the developing conversationalist (and a siamese cat)
A second leap forward these past couple of months has been Eldore’s communication skills.
He’s been relying on one phrase, ah-dee-DEE, to communicate nearly everything, which is beyond frustrating for everyone involved. “Eldore, what do you want?” “Ah-dee-DEE! Ah-DEE-DEE!” Sometimes the object in question was obvious; sometimes we had to give up after several failed attempts to understand what he wanted.
This difficulty was exacerbated by his stubborn refusal to attempt to say any words that he couldn’t pronounce properly. Some exceptions to this rule were: please (dee); thank you (dee-dee); Beatrice (Dee-Dee); bye-bye (die-die); flying insects and birds (Ee-yah-yah); yes (yah); Mama (mama). Requests to say any other words were usually met with a sly grin and a swift shake of the head.
(This persistent initial d is something that interests me, as he’s capable of making the proper sounds–like the initial p in please–but reverts to the d when he says the word. “Puh…puh…puh…Dee!” It interests me because I had the same problem with initial ls, and late enough in life that I can remember being frustrated by it.)
There were a couple of power struggles while we broke through this stubbornness–typically manifested in Mama refusing to look for or hand over whatever desired object until Eldore made an attempt at its proper name. But attempt he began, at last, to do, and that has made things easier on all of us.
After this “breakthrough” he began to string some words together, punctuating his fledgling sentences with my name just like he used to when he babbled. One day I was taking Beatrice’s car seat to the car when he ran over and grabbed ahold of it. “Dee-Dee gom, Mama? Dee-Dee car-car?”
I showed him it was empty. “No, Beada’s not going anywhere, she’s just taking a nap. I’m taking this to the car and I’ll be right back.”
Another day he was sitting on the kitchen counter, directly over the shelf that has a large basket of apples and bananas in it. I was working nearby when he signaled at me to get my attention.
“Ah-gom, ‘nanas. Ah-gom!” He shook his head and threw up his arms in a questioning gesture as he told me the bananas were all gone. I was about to inform him that they were right underneath him when he suddenly threw his legs open and pointed down at the basket. “Dee-dye! Dere ‘nanas, Mama! ” he said, repeating the “pee-pie” game we play with Beatrice. Then he closed his legs again. “Ah-gom, ‘nanas.” He was pleased with himself for his little joke, and we both had a good laugh over it.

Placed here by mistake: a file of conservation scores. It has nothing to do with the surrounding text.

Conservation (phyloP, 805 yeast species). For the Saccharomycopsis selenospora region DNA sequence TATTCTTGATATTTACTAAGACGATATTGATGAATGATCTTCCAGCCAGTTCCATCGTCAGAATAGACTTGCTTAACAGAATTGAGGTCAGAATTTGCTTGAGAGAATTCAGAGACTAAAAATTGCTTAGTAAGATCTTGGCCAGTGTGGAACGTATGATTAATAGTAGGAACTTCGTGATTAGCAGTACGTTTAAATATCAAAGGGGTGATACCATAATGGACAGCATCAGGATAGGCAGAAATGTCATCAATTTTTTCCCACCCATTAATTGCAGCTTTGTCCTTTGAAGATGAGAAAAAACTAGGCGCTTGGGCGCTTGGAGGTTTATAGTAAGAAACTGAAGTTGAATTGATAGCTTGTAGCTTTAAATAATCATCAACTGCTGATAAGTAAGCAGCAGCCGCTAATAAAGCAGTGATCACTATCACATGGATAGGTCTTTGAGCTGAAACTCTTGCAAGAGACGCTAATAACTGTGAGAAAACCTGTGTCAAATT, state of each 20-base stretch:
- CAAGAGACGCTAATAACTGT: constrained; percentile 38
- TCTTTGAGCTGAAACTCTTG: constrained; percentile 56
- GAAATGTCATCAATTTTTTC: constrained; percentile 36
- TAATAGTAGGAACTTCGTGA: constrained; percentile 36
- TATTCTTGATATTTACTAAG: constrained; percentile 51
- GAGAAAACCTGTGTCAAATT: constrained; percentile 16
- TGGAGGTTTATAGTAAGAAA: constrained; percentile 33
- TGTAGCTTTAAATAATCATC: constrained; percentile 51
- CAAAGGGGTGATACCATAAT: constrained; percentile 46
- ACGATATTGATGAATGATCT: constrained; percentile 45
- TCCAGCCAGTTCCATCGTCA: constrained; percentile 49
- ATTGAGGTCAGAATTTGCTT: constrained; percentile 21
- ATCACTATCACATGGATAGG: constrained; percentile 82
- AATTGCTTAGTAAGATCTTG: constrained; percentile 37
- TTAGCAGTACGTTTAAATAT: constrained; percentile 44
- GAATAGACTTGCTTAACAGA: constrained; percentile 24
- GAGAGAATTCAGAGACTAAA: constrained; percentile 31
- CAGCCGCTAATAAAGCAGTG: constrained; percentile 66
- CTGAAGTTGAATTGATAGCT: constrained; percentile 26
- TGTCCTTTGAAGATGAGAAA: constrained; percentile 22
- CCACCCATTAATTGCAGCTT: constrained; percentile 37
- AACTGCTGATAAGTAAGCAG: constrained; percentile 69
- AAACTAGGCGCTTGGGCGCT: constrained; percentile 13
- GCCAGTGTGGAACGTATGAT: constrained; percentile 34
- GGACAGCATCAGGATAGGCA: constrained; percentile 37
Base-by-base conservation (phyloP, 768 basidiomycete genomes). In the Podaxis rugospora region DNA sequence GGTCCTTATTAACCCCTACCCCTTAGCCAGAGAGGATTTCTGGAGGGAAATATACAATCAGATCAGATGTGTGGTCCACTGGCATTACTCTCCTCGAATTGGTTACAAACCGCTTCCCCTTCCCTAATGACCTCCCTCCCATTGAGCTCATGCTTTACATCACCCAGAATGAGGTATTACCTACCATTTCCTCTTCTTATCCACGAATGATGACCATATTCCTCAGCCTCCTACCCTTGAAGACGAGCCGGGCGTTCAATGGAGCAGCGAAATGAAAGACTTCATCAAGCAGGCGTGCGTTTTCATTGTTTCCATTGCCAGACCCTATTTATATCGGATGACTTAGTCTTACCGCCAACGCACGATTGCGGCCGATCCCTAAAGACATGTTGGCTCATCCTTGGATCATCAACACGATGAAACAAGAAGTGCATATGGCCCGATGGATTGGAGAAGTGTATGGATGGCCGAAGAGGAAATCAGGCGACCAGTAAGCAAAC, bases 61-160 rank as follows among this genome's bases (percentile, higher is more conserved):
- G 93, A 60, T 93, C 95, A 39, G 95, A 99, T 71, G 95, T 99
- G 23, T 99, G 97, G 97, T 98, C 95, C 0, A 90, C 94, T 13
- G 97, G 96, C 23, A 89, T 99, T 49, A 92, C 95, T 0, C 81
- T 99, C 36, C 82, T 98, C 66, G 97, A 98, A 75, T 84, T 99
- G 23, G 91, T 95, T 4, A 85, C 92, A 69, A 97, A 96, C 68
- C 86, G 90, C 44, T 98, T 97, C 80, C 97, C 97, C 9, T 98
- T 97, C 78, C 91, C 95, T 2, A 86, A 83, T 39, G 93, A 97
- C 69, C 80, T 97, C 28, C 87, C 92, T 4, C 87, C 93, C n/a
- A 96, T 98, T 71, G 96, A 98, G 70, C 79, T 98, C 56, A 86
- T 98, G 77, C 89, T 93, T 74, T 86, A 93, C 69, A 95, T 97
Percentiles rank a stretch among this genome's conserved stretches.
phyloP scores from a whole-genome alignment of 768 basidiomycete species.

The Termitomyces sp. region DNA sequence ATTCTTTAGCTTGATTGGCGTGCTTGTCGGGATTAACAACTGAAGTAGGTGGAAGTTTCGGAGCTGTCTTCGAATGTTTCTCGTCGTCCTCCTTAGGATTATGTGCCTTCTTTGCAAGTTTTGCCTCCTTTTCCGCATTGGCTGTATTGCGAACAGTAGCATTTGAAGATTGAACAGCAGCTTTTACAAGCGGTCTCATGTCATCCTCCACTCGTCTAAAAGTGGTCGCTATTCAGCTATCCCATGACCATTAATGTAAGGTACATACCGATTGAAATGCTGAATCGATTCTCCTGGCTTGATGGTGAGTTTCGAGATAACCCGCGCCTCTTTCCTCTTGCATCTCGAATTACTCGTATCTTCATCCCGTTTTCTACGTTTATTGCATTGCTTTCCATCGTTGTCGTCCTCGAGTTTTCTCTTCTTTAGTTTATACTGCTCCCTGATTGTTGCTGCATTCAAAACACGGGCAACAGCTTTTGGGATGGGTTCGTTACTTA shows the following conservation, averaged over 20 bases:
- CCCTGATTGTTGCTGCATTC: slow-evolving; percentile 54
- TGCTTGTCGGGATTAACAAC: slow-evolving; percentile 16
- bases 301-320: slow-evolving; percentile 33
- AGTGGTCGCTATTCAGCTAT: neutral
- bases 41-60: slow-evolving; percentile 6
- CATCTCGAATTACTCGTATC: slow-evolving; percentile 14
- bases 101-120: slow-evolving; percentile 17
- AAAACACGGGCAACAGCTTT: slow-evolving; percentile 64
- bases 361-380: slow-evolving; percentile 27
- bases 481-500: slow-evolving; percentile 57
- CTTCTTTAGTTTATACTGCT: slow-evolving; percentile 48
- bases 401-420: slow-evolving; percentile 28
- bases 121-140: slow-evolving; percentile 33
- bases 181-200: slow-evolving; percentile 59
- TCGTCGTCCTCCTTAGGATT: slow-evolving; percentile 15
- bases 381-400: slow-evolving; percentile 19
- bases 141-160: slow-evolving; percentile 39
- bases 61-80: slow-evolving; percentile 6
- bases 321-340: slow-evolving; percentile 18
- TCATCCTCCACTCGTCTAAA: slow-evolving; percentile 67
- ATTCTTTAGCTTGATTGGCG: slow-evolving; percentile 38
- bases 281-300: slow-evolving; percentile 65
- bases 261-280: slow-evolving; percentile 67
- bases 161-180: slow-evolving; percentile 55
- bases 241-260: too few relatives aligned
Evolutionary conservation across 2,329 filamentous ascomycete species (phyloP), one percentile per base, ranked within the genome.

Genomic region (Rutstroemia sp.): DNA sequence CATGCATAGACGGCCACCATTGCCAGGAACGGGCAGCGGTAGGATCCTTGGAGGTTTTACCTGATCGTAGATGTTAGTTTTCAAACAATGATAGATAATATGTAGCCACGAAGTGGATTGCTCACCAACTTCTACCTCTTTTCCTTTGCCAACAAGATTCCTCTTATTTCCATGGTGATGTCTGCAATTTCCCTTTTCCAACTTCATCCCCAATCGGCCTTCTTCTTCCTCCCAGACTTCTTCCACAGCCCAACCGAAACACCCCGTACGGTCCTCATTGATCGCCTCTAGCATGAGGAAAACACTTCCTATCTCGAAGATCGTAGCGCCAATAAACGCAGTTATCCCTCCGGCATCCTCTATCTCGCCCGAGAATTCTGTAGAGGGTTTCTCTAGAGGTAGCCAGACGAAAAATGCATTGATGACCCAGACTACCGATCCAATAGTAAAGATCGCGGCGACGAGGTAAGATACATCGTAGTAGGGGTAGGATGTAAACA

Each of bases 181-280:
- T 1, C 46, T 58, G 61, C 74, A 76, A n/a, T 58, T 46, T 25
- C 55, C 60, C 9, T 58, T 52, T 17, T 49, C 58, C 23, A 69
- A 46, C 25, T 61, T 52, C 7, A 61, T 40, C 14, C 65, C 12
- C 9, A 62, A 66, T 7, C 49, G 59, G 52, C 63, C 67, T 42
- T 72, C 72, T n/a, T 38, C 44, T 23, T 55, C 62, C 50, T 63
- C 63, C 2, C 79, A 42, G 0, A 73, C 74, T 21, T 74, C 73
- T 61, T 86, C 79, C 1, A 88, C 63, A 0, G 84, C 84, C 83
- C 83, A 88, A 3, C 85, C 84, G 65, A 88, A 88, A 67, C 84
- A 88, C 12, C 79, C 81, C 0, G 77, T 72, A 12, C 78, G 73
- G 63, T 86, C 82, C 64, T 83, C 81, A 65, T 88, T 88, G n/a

But our favorite word, and one that has been officially added to Krans Family Lore, is his word for no: rrrrhoh, or maybe rwhohr, or maybe rhoaow, but however you spell it is sounds exactly like a Siamese cat we used to have, and no matter how many times I ask him to say nuh, nuh, NO he says nuh, nuh, RHAOW in such an endearing and humorous manner that we’re all on the verge of adopting it.
Beatrice has been and continues to be his favorite sibling. Anselm is a close second. He and Elvie have something of a love/hate relationship, but they are learning a lot from each other, like how to take turns and ask for things nicely or that it really, really hurts when you bite someone.
He loves his my for going to sleep. He does NOT love his my for any other types of comfort and seems personally offended when I suggest otherwise.
To jump on the trampoline is one of his greatest joys; he tries to hop around on solid ground, but can’t quite get both feet off the ground at once. It results in a sort of lopsided stomping that he is inordinately pleased over. We can cure almost any period of whining with the suggestion, “Let’s go to the trampoline!”
He enjoys drawing, and mostly drawing stars, and mostly asking me to draw stars, so that suggesting he draw as an attempt to cure boredom is risky business, as Mama might get roped into drawing stars over and over and over.
He eats. Lord, does this child eat! He eats and then an hour later he’s hungry again. I look at his teenage years with a fair bit of trepidation.